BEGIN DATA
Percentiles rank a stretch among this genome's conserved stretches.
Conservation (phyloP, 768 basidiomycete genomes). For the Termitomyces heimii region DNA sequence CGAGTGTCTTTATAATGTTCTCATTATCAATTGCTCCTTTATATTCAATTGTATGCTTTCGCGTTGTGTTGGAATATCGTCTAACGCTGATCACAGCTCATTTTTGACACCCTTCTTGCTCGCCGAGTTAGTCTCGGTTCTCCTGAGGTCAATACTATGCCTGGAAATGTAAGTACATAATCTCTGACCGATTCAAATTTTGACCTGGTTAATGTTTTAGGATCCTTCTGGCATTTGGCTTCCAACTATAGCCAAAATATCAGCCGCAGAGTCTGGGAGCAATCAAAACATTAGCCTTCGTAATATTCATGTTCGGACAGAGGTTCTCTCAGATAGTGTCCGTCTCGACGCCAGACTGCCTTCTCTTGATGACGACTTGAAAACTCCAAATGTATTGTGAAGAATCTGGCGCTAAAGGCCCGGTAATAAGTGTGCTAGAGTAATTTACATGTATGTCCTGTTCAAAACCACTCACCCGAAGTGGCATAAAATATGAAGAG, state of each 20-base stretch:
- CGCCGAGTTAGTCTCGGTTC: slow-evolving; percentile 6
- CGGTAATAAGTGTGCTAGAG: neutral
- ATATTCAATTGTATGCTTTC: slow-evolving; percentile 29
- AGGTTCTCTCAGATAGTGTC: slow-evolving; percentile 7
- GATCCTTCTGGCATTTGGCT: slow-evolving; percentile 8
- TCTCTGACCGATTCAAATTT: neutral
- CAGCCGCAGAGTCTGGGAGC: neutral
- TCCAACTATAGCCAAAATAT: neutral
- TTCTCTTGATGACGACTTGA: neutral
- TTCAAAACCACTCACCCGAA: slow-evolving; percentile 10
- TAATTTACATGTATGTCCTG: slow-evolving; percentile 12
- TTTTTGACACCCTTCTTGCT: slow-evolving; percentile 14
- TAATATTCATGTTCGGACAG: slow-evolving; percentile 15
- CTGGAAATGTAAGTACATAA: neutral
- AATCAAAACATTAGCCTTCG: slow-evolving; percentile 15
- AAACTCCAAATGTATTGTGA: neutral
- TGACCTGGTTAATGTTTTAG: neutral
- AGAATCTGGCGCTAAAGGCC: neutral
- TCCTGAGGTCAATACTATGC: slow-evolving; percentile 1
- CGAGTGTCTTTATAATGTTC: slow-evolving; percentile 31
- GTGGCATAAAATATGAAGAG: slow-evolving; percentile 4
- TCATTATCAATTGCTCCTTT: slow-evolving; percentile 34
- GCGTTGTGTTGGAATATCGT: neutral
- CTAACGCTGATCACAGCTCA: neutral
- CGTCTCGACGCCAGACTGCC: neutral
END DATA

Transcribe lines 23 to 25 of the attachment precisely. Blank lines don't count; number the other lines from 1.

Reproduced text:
- GTGGCATAAAATATGAAGAG: slow-evolving; percentile 4
- TCATTATCAATTGCTCCTTT: slow-evolving; percentile 34
- GCGTTGTGTTGGAATATCGT: neutral